Ask any man who has served in the armed forces and he can tell you two dates: the day he entered the service and the day he got out.
It is considered good form to remember your wife’s birthday and your wedding anniversary, but dates of entry on and completion of active military service are emblazoned in the memory.
Incidentally, I began this declaration with the words “Ask any man” because I know better than try to speak on behalf of women.
Thursday of this week marked the 50th anniversary of my entry into the active Army. I had graduated from FSU and been commissioned seven weeks earlier, and spent those intervening days working at The Polk County Democrat.
On July 26, 1962, I reported to Fort Benjamin Harrison, Ind., for a week of being processed into the Army and eight weeks of schooling in my basic branch, the Adjutant General Corps. I would spend my two years as an Army bureaucrat.
Fort Ben was trying to cast off its image as Old Ben’s Rest Home, and ours was the second class of officers to be introduced to its newly-created cinder track, chin-up bars, and combat confidence course.
As a second lieutenant, I made $222.30 a month, or about $50 a week. Minimum wage was $1.25 an hour, or about $50 a week. Enlisted soldiers were paid less than half that amount.
I was standing on the second floor of the two-story frame bachelor officers quarters when I heard that Marilyn Monroe had died.
The balance of my two-year hitch was spent in personnel and administrative duties at an Army intelligence unit in Washington, D.C. Yeah, go ahead with the Army intelligence/oxymoron humor. I was not a spook, as most of my fellow officers were.
By 1962, the Army was racially integrated, though our unit had only one female member.
Not long after my arrival, the lieutenants in the unit decided to gather for happy hour at a neighborhood bar after work the next Friday. As the day approached, one of the white officers realized that none of the minority officers had signed up for the party, and asked one of them why.
“Colored aren’t welcome there,” his friend quietly replied.
That was the end of the party, and probably marked the end to patronage of that watering hole by any officers from the unit.
Integration might have been new to most of us of both races, but the camaraderie among members of a military unit is built quickly.
I could not have been in the Army in Washington at a more fascinating time.
One afternoon, unit members were summoned to the orderly room and told that President Kennedy wanted every member of the armed forces to listen to his speech that night.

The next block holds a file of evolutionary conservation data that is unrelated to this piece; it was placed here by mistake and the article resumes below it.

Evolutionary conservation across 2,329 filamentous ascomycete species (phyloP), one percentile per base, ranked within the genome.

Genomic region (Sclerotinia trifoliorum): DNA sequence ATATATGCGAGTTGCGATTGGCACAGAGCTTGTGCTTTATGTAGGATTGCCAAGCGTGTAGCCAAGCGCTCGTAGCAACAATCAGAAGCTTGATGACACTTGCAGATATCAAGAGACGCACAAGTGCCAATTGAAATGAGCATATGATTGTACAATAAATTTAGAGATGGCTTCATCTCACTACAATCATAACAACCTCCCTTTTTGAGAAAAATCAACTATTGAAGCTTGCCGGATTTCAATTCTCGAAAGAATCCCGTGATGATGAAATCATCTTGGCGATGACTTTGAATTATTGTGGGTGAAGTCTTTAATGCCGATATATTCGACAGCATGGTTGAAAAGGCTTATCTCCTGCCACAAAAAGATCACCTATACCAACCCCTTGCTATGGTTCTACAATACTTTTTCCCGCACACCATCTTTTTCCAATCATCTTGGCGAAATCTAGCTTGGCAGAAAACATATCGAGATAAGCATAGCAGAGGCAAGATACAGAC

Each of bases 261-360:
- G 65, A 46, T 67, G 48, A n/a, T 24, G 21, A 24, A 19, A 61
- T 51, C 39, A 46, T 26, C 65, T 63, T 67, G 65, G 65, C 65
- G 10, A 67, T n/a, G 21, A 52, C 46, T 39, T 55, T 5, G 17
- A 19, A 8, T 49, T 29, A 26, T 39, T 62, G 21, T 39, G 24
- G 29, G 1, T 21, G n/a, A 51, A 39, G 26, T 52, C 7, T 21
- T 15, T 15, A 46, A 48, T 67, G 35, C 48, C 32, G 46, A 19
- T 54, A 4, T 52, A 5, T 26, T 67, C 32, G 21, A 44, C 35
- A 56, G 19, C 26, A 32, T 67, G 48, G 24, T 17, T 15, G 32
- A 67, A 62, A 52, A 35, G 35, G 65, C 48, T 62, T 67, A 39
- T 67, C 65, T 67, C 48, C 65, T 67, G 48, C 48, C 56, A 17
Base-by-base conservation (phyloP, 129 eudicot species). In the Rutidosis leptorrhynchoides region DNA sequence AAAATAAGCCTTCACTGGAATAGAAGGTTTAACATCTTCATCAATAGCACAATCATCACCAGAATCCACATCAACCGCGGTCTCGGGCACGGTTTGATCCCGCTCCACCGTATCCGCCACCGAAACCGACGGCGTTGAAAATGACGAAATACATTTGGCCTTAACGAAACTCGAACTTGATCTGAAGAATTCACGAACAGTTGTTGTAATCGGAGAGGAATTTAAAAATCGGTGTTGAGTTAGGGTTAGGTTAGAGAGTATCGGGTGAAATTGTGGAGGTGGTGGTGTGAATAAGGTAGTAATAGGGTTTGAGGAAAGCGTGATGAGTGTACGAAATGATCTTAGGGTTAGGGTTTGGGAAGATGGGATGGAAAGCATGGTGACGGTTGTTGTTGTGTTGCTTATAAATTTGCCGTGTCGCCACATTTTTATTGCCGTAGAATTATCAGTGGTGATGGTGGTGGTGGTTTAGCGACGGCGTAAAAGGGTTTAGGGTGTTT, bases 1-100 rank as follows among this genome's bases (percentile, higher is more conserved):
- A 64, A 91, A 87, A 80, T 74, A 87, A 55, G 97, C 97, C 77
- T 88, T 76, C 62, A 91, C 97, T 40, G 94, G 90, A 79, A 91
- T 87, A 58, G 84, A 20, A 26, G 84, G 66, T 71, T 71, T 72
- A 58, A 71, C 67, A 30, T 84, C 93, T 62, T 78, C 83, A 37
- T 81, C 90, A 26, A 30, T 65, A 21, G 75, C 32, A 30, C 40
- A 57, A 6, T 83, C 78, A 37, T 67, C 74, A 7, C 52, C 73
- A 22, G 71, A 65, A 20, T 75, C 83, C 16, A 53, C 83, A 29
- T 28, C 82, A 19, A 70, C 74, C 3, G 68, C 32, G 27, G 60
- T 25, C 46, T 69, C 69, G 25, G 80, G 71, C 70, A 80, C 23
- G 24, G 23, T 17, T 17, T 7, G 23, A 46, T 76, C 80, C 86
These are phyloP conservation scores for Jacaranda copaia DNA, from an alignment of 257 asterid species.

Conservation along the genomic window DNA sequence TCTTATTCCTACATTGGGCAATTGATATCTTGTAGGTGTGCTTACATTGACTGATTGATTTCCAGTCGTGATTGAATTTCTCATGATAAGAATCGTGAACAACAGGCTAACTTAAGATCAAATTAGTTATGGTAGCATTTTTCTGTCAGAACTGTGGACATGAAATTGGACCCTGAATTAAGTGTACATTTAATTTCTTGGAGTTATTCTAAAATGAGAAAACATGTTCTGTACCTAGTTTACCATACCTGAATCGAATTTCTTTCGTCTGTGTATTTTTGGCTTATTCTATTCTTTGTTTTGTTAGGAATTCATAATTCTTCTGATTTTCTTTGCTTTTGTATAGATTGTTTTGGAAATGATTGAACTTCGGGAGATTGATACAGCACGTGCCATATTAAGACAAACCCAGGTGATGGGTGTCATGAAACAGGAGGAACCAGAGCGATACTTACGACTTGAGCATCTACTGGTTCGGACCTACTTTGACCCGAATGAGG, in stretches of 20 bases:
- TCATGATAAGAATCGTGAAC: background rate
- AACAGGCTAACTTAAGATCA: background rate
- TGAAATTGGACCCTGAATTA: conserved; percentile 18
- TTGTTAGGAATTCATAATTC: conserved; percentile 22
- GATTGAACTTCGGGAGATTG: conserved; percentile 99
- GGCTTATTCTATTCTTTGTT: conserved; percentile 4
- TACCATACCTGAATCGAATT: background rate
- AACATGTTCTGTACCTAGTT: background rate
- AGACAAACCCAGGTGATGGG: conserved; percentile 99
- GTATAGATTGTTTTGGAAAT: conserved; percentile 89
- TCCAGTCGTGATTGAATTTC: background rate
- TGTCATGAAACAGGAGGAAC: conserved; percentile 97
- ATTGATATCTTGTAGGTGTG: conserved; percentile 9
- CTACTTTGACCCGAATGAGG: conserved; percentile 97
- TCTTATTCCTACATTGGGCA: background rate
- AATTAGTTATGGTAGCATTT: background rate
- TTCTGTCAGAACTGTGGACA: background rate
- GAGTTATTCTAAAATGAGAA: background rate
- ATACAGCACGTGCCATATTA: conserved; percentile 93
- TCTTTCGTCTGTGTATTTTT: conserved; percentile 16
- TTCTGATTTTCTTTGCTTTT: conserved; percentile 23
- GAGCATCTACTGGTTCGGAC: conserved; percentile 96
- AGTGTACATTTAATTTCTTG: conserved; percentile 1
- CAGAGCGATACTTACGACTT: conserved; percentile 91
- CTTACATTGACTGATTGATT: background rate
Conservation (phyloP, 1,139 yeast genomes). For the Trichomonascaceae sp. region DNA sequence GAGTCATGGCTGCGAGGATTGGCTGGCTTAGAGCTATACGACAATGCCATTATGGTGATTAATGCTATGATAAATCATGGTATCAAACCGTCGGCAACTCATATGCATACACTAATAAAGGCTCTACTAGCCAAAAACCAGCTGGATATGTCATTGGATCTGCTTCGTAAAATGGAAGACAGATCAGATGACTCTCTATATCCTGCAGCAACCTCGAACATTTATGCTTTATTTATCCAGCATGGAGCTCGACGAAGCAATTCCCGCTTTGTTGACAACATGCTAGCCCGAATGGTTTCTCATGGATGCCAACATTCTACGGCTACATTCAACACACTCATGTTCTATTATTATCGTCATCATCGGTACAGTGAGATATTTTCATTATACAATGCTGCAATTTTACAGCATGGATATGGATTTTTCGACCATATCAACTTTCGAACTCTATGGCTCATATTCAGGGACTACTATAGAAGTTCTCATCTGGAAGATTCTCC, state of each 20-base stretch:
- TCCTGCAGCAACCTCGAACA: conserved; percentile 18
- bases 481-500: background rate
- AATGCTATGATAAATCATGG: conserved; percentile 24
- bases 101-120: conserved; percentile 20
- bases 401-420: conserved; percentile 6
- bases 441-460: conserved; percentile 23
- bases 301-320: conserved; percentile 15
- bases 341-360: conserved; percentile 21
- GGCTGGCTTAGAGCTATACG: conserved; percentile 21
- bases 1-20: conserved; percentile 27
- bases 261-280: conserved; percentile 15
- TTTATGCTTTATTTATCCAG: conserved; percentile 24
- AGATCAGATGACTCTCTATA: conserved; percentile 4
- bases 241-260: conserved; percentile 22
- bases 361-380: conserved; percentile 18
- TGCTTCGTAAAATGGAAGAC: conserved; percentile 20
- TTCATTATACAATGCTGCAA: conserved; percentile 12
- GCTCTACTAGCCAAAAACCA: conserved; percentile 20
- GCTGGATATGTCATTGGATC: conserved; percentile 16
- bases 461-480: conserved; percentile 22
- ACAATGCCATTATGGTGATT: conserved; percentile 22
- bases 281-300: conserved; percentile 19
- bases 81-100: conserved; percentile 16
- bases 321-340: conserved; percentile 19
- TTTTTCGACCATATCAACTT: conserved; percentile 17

It was the beginning of the Cuban missile crisis.
The defense readiness condition, or Defcon, was raised the next day. Emergency relocation plans were reviewed.
Not many days later, the headquarters section gathered around the red phone in the adjutant’s office, waiting for a report from the confrontation between American ships blockading Cuba and Russian ships steaming toward that island nation.
We knew that one notch up in the Defcon would mean we were at war.
The phone rang, and a simple order was given: stand down to a lower Defcon.
When plans for a civil rights march on Washington were announced, the Army prepared contingency plans to react to the chaos that most of Washington believed to be unavoidable.
Washington reacts to crisis by telling federal employees to stay home. In our nation’s capital, that’s just about everybody.
The exception was the military, for whom the order was all hands and the ship’s cat on deck.
My usual 30-minute commute to my office in bumper-to-bumper traffic was a 15-minute sprint that morning. I saw only one other vehicle, a city bus carrying one passenger.
The greatness of Martin Luther King’s “I have a dream” speech went unnoticed.
All attention was focused on the potential for violence.
Up in Arlington, a group of skinheads (I choke at the term “American Nazis”) attempted to mount a counter-protest. In an instant, the cops were all over them like fleas on a stray dog.
When the day ended, Washington, which had held its collective breath all day long, let out a sigh of relief.
Relief, and disbelief.
No punches thrown, no shots fired, no fires started. The nightmare had not happened.
On the night of Nov. 22, 1963, our unit had planned a party at the Fort Belvoir, Va., officers club. Mary and I would use the event to celebrate our five-month wedding anniversary.
Instead, we watched on television that night as Air Force One flew into Andrews Air Force Base from Dallas, bearing the body of President Kennedy, his grieving widow, and newly sworn in President Johnson.
We watched on television as two helicopters carrying the casket and the presidential party lifted off the tarmac, then looked out the window of our second floor apartment on Barnaby Terrace in southeast Washington a few minutes later as they flew toward the White House.
It has been 50 years since Second Lieutenant Frisbie entered the active Army for two years.
The memories remain strong.
(S. L. Frisbie is retired, both from newspaper management and from a 30-year career in the Florida National Guard. Nobody was more surprised than he was that he chose to remain in the Guard for three decades and eventually achieved the rank of colonel. Nobody, that is, except his father, who years later told his son he was surprised that he had even remained in ROTC to earn a commission.)